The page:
Prague, 20 April 1999 (RFE/RL) -- Azerbaijan and Georgia inaugurated a new pipeline for Caspian Sea oil during the weekend in the first of a series of pipeline routes intended to end Russia's monopoly as a transit point for oil to European and world markets.
Georgian President Eduard Shevardnadze, along with his Azerbaijani and Ukrainian counterparts -- Heydar Aliyev and Leonid Kuchma -- pushed a ceremonial button to begin filling an Italy-bound tanker anchored off the Black Sea port of Supsa.
The repair and completion of the 830-kilometer-long Baku-Supsa pipeline and the building of the Supsa terminal cost $565 million. It's the second of two lines which will carry more than five million tons of oil a year from Azerbaijan and its main foreign oil consortium in the next few years.
The first pipeline to Russia's Black Sea port of Novorossiisk has been plagued by difficulties in recent months, in part because its route passes through several politically unstable regions, including Dagestan and Chechnya. It is now no longer viewed as a reliable route for Azerbaijan to export its oil.
At present, a 10-member multinational consortium, the Azerbaijan International Operating Company (AIOC), produces just over 100,000 barrels per day from one offshore platform. This capacity may be more than doubled, once the main production comes on line.
But Turkey has repeatedly warned that increased traffic by larger tankers through the crowded Bosphorus Straits would be an environmental hazard. Although the 1936 Montreux Convention restricts Turkey's ability to regulate traffic in the Straits, Turkey has warned that once Caspian Oil extraction reaches its peak, an overland route avoiding Istanbul will have to be found.
A variety of alternative routes are under consideration and one is under construction. Ukraine is building a pipeline linking its port of Odessa with the town of Brody on the main east-west Druzhba pipeline. Romania is considering construction of a pipeline from its port of Constanta to Hungary.
Bulgaria and Greece have expressed interest in building an oil pipeline linking the Bulgarian port of Burgas with the Greek Aegean port of Alexandropolis. And Turkey is trying to raise funding for a pipeline that would branch off the Baku-Supsa pipeline and head southwest across eastern Anatolia to Ceyhan. Ceyhan is the current terminal for a pipeline from Kirkuk in northern Iraq. But oil companies are in no rush to build Ceyhan for two reasons -- high costs and a continued glut on the world oil market.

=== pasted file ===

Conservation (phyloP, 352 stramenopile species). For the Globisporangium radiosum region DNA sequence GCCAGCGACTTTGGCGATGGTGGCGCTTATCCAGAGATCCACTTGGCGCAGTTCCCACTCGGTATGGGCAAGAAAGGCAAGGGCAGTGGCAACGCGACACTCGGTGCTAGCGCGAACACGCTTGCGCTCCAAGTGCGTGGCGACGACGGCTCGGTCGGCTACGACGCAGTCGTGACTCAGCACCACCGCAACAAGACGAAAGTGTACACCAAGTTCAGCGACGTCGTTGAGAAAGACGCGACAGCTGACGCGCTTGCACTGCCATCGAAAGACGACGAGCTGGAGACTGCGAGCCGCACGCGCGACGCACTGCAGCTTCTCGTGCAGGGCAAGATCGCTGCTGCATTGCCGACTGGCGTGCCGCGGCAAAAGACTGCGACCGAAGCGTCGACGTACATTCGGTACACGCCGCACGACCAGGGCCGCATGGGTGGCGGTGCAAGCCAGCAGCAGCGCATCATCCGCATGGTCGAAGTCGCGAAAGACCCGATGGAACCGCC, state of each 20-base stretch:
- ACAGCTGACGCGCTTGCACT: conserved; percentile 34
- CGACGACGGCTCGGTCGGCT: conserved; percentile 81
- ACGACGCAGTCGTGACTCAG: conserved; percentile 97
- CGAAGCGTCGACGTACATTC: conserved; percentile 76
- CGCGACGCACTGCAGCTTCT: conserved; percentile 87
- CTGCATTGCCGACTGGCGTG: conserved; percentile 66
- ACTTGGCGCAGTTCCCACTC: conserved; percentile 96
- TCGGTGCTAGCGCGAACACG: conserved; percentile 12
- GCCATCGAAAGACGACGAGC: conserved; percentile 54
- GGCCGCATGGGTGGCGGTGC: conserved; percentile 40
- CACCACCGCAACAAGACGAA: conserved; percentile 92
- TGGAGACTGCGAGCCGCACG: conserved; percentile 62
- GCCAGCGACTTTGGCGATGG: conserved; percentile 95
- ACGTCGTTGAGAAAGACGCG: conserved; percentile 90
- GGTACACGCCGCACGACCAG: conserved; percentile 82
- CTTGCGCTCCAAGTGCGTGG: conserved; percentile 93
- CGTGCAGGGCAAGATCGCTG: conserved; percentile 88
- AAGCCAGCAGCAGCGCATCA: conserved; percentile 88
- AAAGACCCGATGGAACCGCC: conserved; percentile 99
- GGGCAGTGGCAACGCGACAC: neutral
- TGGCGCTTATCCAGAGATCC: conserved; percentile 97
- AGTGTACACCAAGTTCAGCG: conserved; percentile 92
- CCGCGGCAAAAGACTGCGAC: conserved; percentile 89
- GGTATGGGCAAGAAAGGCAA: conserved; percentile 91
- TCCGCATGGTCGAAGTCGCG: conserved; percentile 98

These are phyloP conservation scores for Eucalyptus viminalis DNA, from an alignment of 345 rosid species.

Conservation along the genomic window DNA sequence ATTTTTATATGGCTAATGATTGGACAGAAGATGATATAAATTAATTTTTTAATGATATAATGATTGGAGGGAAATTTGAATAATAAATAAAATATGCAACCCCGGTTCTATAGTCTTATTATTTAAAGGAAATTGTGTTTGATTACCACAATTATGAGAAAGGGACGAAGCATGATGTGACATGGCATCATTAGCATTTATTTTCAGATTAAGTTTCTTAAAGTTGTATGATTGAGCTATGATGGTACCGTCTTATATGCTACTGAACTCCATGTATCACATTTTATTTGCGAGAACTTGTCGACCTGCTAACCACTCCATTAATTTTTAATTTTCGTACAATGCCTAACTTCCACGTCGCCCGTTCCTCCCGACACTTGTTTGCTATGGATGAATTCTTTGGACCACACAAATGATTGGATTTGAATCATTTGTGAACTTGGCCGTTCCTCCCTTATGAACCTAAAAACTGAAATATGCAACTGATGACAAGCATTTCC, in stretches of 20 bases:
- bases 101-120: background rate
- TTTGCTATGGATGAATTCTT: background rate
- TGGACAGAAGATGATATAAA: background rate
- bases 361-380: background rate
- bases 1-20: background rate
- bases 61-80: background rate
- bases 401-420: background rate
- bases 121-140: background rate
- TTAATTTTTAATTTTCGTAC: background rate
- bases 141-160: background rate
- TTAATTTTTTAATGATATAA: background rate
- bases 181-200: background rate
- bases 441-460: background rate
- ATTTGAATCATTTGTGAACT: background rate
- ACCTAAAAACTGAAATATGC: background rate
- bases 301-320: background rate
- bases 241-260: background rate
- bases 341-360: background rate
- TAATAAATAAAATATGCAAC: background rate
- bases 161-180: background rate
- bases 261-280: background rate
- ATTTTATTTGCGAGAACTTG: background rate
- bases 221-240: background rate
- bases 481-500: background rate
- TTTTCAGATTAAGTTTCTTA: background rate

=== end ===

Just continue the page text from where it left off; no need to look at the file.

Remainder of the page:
In remarks at the opening ceremony, Shevardnadze emphasized the significance of the new pipeline in bypassing Russia, saying "today, we mark an event that is the forerunner to a new epoch in the history of my country."
Shevardnadze thanked Turkey for supporting construction of Baku-Supsa and promised to help Turkey in realizing its long-term goal of building the Baku-Ceyhan line.
U.S. special ambassador to the Caspian region Richard Morningstar, one of the leading advocates of Baku-Ceyhan, said at the Georgian ceremonies the Baku-Supsa pipeline may serve as "the cornerstone of an east-west corridor, that can promote economic cooperation and growth among all the countries of the Caucasus and Central Asia".
Last week, Morningstar attended a signing ceremony in Istanbul at which Turkey promised to cover additional expenses of the Baku-Ceyhan pipeline if the total cost is more than the projected $2.4 billion.
Aliyev in his remarks at Supsa rejected allegations that Azerbaijan
has deliberately inflated estimates of oil reserves to attract foreign investment.
"Some circles, which want to hinder the realization of our oil strategy, have begun to spread misinformation that Azerbaijan was claiming to the world community that there was more oil in the Caspian Sea than actually was the case. These are all lies and fantasy."
Aliyev insists between 4,000 and 10,000 million tons of oil are to be found just in the Azerbaijani sector under the Caspian Sea.
Kuchma expressed the hope that the Supsa line could feed into the Odessa-Brody line to supply European consumers. He echoed the need for ending dependence in Russia as a transit route for oil.
"Oil is first of all a matter of big politics. Oil is the backbone of national security."
The Baku-Supsa pipeline is not without potential problems. It passes in close proximity to several unresolved conflict zones, including the ethnic Armenian-controlled Nagorno-Karabakh enclave and surrounding occupied territories.
In a bid to demonstrate determination to ensure the pipeline's security, Georgia, Azerbaijan, and Ukraine last week conducted a four-day joint military exercise near Tbilisi to practice joint efforts to ensure the security of the Baku-Supsa oil pipeline.
Itar-Tass says the exercise was conducted in three stages: imitation of a terrorist act to dynamite the pipeline; destruction of the terrorist group; and construction of a bypass pipeline to ensure continuous flow of oil. The exercise ended Saturday, the day the pipeline was formally inaugurated.